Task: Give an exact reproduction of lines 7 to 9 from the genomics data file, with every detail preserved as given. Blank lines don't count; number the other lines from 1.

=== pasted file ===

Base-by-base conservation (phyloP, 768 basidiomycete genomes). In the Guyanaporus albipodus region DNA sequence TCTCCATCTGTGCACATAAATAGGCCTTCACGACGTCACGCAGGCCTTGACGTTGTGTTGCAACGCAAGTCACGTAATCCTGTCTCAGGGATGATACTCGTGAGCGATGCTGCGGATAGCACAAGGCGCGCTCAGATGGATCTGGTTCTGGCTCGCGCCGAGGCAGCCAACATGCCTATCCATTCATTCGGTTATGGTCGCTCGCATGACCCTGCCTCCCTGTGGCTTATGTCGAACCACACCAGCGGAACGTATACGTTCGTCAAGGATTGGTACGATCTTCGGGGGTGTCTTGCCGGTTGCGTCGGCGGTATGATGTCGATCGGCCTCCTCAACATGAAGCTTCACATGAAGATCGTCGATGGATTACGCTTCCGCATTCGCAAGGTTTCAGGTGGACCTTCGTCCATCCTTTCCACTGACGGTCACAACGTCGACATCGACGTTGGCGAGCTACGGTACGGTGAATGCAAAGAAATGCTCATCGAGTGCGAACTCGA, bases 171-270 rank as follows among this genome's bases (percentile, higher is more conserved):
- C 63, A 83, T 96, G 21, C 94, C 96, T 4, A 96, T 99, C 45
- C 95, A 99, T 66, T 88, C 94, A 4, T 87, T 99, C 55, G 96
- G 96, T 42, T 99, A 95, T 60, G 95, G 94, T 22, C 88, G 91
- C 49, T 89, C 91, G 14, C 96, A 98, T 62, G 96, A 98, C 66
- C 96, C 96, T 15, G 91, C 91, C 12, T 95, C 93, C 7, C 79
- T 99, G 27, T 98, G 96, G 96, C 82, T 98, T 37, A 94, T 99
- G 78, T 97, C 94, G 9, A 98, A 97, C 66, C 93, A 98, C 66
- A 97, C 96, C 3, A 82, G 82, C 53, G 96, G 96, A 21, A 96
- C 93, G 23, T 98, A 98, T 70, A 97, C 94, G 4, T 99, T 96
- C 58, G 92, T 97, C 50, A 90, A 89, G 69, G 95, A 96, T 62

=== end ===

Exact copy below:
- T 99, G 27, T 98, G 96, G 96, C 82, T 98, T 37, A 94, T 99
- G 78, T 97, C 94, G 9, A 98, A 97, C 66, C 93, A 98, C 66
- A 97, C 96, C 3, A 82, G 82, C 53, G 96, G 96, A 21, A 96